Written by Hilary Barnes
Those in France who like to guess what France’s deeply unpopular President Francois Hollande will do next, and claim to have some knowledge of what people within the orbit of the president are talking about, say that he may choose to dissolve the National Assembly and call a new election.
So far this is unsubstantiated gossip, picked up in a small item in the press that happened to catch my eye, but there are at least two good reasons why the president might be considering this option.
The first is that an election to the National Assembly at any time within the next year or so would almost certainly see the present socialist government of Prime Minister Jean Pierre Ayrault voted out of office.
The president would then have no choice but to call on a leading figure from another party to form a government, which would exist in cohabitation with a president not of the same political persuasion, a situation that has arisen several times before in the history of the Fifth Republic.
The president, however, is not left without anything to do. The constitution makes him responsible at all times for foreign policy and defence.
The president’s choice would almost certainly fall on a person from either the main opposition party, the conservative UMP, the party which brought the former president Nicolas Sarkozy to power in 2007, or from one of the small centre parties that usually co-operate with the UMP.
Deliberately to annihilate a government of the president’s own party might seem an odd thing to do, but there is a rational for it.
Hollande’s calculation in doing this would be that the new government would soon prove that it could not make a better job of running France than Prime Minister Ayrault’s quarrelsome crowd, and this would give Hollande his best chance of fighting the 2017 presidential election with a chance of winning a second term, perhaps even with a socialist majority at his command once more.
We all have our dreams.
The second point is based on something more substantial than gossip, namely signs of crumbling of support for Hollande’s government in the National Assembly, as Gerard Grunberg, political scientist at Science Po in Paris, has pointed out in an article at the Telos website, which is generally sympathetic to France’s Socialist Party.
The majority includes includes the Socialist Party itself, with 276 out of 545 seats, who can count on the support of the 16 Ecolos (Greens), while the support of the 15 members grouped together in the “Front de gauche”, whose support is more theoretical than reliable. The Ecologists hold two of the 38 ministerial portfolios in the present government.
Some senior members of the Ecologists, including Vincent Placé, who is an Ecologists member of the indirectly-elected Senate (the less important of the two parts of the legislature), are clearly in favour of dropping Ecologist participation in the government and the commitment to support for the government in the National Assembly votes, on the grounds that the government is not doing enough to implement policies dear to the hearts of the Ecologists. The Ecologist ministers, however, have not so far shown themselves willing to drop the comforts and privileges of government office.
The Front de gauche are equally disillusioned with the present government, which is not as radical as they would like it to be. They are being strongly encouraged go into outright opposition by Jean Luc Melenchon, the far-leftist candidate who won 11 % of the vote in the first round of the 2012 presidential election.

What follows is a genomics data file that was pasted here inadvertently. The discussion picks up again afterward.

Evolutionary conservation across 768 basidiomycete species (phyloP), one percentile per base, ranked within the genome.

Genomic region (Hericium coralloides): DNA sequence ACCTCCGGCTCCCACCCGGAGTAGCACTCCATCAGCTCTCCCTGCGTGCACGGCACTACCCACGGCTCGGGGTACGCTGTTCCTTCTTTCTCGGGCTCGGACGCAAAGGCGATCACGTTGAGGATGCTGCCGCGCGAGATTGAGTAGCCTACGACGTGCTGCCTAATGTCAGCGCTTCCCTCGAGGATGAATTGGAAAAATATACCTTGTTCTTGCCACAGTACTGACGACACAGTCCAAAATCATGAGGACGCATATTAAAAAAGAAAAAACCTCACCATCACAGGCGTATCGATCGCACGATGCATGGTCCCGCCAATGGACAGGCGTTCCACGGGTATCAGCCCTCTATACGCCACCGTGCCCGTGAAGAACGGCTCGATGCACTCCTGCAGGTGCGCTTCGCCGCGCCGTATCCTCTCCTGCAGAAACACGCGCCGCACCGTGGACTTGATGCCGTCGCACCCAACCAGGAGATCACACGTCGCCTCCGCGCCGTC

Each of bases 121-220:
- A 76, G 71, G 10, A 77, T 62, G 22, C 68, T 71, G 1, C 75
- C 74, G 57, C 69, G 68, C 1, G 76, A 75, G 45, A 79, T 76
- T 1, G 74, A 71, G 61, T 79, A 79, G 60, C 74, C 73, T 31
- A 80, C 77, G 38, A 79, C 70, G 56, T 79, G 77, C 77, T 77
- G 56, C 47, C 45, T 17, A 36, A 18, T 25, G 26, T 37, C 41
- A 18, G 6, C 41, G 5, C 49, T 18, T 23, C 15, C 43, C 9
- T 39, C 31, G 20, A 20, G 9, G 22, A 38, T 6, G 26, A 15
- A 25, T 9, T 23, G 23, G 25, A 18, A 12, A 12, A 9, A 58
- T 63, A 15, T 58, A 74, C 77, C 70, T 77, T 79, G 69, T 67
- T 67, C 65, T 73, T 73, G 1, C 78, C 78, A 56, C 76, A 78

Admittedly, there is some way to go before the support of the Ecologists and the Front de gauche disintegrates completely, but the situation is bad enough to mean, says Grunberg, that the political left-wing alliance behind the government has in fact ceased to exist : The Socialist Party is on its own.
This might not matter if the Socialist Party in the National Assembly was a well disciplined force that could always be counted on to back the president and the prime minister, but this is not necessarily the case.
There is a substantial minority of the Socialist Party members who are far from happy with the government ‘s policies, especially, but not only, its economic policy and measures to cut the budget deficit and bring the national debt under control, which are accompanied by almost no growth in GDP and rising unemployment.
The fact that this austerity policy must be implemented under the treaty-based terms of France’s participation in the European Monetary Union – the Euro zone – only aggravates the leftists , who feel that France is in the humiliating position of being told what to do, and to the wrong thing, by the dominant member of the Euro zone, Germany.
Grunberg argues that in a situation in which support for the government by the Ecologists and the far-left members of the assembly is disintegrating, the left-wingers in the Socialist Party must decide whether they feel themselves to be closer to the or the Socialist Party. Which way they will jump he does not say.
But from the government’s point of view, this is nevertheless a thoroughly unsatisfactory situation, as it puts the Socialist Party’s leftists in a position in which it will be continuously tempted to make the party and the government hostage to its extremist wing, steadily undermining the authority of the party leaders, says Grunberg.
In short, Hollande may find that as his majority in the National Assembly melts away, or he merely fears that it might, to play the dissolution card may seem like a smart thing to do (but, for the record, this is not a possibility mentioned by Gerard Grunberg).